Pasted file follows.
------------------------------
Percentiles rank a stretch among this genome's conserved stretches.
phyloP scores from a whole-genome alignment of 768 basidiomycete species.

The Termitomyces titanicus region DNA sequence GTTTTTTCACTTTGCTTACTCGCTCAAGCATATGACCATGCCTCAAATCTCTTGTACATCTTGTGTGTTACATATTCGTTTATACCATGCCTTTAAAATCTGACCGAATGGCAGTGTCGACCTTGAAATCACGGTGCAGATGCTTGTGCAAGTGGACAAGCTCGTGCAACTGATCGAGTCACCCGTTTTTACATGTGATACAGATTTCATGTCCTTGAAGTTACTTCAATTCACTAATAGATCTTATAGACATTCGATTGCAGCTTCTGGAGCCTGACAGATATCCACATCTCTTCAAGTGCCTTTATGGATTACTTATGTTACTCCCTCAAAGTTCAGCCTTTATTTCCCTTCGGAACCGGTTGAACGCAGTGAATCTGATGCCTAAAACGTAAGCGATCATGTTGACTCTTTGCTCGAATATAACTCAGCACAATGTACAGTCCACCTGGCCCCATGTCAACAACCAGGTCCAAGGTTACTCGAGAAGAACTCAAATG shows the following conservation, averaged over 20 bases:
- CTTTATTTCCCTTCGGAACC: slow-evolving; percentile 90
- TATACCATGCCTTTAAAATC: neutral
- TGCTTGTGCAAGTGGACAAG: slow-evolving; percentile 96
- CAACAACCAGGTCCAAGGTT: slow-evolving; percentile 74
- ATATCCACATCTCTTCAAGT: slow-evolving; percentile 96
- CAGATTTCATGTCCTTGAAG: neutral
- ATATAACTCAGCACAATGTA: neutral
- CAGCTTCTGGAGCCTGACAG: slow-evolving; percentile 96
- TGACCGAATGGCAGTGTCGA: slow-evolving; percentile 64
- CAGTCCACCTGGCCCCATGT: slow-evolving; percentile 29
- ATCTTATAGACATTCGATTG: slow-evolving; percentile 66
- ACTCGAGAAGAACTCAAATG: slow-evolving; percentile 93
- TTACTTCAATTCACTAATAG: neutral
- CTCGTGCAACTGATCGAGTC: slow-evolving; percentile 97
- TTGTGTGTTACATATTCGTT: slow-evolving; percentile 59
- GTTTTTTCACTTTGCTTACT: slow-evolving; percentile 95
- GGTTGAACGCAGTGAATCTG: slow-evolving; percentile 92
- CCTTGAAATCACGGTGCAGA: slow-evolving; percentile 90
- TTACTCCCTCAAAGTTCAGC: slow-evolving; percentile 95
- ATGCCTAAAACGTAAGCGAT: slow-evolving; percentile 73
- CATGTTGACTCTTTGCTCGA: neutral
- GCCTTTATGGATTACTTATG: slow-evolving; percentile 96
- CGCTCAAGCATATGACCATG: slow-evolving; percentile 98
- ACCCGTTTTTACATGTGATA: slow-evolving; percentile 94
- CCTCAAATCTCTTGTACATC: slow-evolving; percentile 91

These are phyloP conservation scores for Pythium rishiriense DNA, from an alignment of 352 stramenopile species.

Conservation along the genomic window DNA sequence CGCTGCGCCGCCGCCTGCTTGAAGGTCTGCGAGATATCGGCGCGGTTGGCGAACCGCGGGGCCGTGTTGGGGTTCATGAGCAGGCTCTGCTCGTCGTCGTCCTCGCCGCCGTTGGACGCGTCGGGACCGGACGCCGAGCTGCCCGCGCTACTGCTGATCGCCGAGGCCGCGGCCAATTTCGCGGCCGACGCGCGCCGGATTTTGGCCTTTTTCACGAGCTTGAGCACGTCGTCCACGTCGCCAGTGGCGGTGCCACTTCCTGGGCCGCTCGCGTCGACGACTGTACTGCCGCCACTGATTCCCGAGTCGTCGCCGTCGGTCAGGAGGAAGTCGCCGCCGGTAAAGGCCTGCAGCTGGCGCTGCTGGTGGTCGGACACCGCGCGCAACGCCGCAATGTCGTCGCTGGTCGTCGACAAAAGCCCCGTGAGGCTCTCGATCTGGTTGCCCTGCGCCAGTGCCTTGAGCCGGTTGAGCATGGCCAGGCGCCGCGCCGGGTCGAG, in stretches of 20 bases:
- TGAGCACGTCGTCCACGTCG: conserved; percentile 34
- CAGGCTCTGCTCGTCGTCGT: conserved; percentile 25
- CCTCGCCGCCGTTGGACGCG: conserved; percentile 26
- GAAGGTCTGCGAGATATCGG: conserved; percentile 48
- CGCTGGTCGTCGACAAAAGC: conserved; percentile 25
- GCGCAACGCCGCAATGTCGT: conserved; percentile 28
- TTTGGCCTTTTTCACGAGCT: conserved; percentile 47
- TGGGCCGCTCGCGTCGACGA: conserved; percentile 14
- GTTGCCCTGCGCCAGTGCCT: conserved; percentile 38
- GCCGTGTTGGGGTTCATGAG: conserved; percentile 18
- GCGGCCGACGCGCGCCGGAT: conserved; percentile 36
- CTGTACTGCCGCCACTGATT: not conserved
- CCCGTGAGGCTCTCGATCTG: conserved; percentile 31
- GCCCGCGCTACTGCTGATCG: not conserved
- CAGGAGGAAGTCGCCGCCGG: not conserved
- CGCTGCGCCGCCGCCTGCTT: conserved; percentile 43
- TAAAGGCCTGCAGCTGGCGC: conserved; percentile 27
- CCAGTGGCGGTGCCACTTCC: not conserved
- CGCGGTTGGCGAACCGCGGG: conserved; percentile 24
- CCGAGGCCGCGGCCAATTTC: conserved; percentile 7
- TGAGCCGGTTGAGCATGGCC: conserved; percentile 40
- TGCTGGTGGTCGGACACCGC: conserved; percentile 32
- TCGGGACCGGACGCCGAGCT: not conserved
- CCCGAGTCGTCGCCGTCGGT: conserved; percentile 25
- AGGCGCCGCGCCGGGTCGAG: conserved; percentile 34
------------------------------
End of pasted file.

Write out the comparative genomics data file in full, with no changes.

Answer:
Percentiles rank a stretch among this genome's conserved stretches.
phyloP scores from a whole-genome alignment of 768 basidiomycete species.

The Termitomyces titanicus region DNA sequence GTTTTTTCACTTTGCTTACTCGCTCAAGCATATGACCATGCCTCAAATCTCTTGTACATCTTGTGTGTTACATATTCGTTTATACCATGCCTTTAAAATCTGACCGAATGGCAGTGTCGACCTTGAAATCACGGTGCAGATGCTTGTGCAAGTGGACAAGCTCGTGCAACTGATCGAGTCACCCGTTTTTACATGTGATACAGATTTCATGTCCTTGAAGTTACTTCAATTCACTAATAGATCTTATAGACATTCGATTGCAGCTTCTGGAGCCTGACAGATATCCACATCTCTTCAAGTGCCTTTATGGATTACTTATGTTACTCCCTCAAAGTTCAGCCTTTATTTCCCTTCGGAACCGGTTGAACGCAGTGAATCTGATGCCTAAAACGTAAGCGATCATGTTGACTCTTTGCTCGAATATAACTCAGCACAATGTACAGTCCACCTGGCCCCATGTCAACAACCAGGTCCAAGGTTACTCGAGAAGAACTCAAATG shows the following conservation, averaged over 20 bases:
- CTTTATTTCCCTTCGGAACC: slow-evolving; percentile 90
- TATACCATGCCTTTAAAATC: neutral
- TGCTTGTGCAAGTGGACAAG: slow-evolving; percentile 96
- CAACAACCAGGTCCAAGGTT: slow-evolving; percentile 74
- ATATCCACATCTCTTCAAGT: slow-evolving; percentile 96
- CAGATTTCATGTCCTTGAAG: neutral
- ATATAACTCAGCACAATGTA: neutral
- CAGCTTCTGGAGCCTGACAG: slow-evolving; percentile 96
- TGACCGAATGGCAGTGTCGA: slow-evolving; percentile 64
- CAGTCCACCTGGCCCCATGT: slow-evolving; percentile 29
- ATCTTATAGACATTCGATTG: slow-evolving; percentile 66
- ACTCGAGAAGAACTCAAATG: slow-evolving; percentile 93
- TTACTTCAATTCACTAATAG: neutral
- CTCGTGCAACTGATCGAGTC: slow-evolving; percentile 97
- TTGTGTGTTACATATTCGTT: slow-evolving; percentile 59
- GTTTTTTCACTTTGCTTACT: slow-evolving; percentile 95
- GGTTGAACGCAGTGAATCTG: slow-evolving; percentile 92
- CCTTGAAATCACGGTGCAGA: slow-evolving; percentile 90
- TTACTCCCTCAAAGTTCAGC: slow-evolving; percentile 95
- ATGCCTAAAACGTAAGCGAT: slow-evolving; percentile 73
- CATGTTGACTCTTTGCTCGA: neutral
- GCCTTTATGGATTACTTATG: slow-evolving; percentile 96
- CGCTCAAGCATATGACCATG: slow-evolving; percentile 98
- ACCCGTTTTTACATGTGATA: slow-evolving; percentile 94
- CCTCAAATCTCTTGTACATC: slow-evolving; percentile 91

These are phyloP conservation scores for Pythium rishiriense DNA, from an alignment of 352 stramenopile species.

Conservation along the genomic window DNA sequence CGCTGCGCCGCCGCCTGCTTGAAGGTCTGCGAGATATCGGCGCGGTTGGCGAACCGCGGGGCCGTGTTGGGGTTCATGAGCAGGCTCTGCTCGTCGTCGTCCTCGCCGCCGTTGGACGCGTCGGGACCGGACGCCGAGCTGCCCGCGCTACTGCTGATCGCCGAGGCCGCGGCCAATTTCGCGGCCGACGCGCGCCGGATTTTGGCCTTTTTCACGAGCTTGAGCACGTCGTCCACGTCGCCAGTGGCGGTGCCACTTCCTGGGCCGCTCGCGTCGACGACTGTACTGCCGCCACTGATTCCCGAGTCGTCGCCGTCGGTCAGGAGGAAGTCGCCGCCGGTAAAGGCCTGCAGCTGGCGCTGCTGGTGGTCGGACACCGCGCGCAACGCCGCAATGTCGTCGCTGGTCGTCGACAAAAGCCCCGTGAGGCTCTCGATCTGGTTGCCCTGCGCCAGTGCCTTGAGCCGGTTGAGCATGGCCAGGCGCCGCGCCGGGTCGAG, in stretches of 20 bases:
- TGAGCACGTCGTCCACGTCG: conserved; percentile 34
- CAGGCTCTGCTCGTCGTCGT: conserved; percentile 25
- CCTCGCCGCCGTTGGACGCG: conserved; percentile 26
- GAAGGTCTGCGAGATATCGG: conserved; percentile 48
- CGCTGGTCGTCGACAAAAGC: conserved; percentile 25
- GCGCAACGCCGCAATGTCGT: conserved; percentile 28
- TTTGGCCTTTTTCACGAGCT: conserved; percentile 47
- TGGGCCGCTCGCGTCGACGA: conserved; percentile 14
- GTTGCCCTGCGCCAGTGCCT: conserved; percentile 38
- GCCGTGTTGGGGTTCATGAG: conserved; percentile 18
- GCGGCCGACGCGCGCCGGAT: conserved; percentile 36
- CTGTACTGCCGCCACTGATT: not conserved
- CCCGTGAGGCTCTCGATCTG: conserved; percentile 31
- GCCCGCGCTACTGCTGATCG: not conserved
- CAGGAGGAAGTCGCCGCCGG: not conserved
- CGCTGCGCCGCCGCCTGCTT: conserved; percentile 43
- TAAAGGCCTGCAGCTGGCGC: conserved; percentile 27
- CCAGTGGCGGTGCCACTTCC: not conserved
- CGCGGTTGGCGAACCGCGGG: conserved; percentile 24
- CCGAGGCCGCGGCCAATTTC: conserved; percentile 7
- TGAGCCGGTTGAGCATGGCC: conserved; percentile 40
- TGCTGGTGGTCGGACACCGC: conserved; percentile 32
- TCGGGACCGGACGCCGAGCT: not conserved
- CCCGAGTCGTCGCCGTCGGT: conserved; percentile 25
- AGGCGCCGCGCCGGGTCGAG: conserved; percentile 34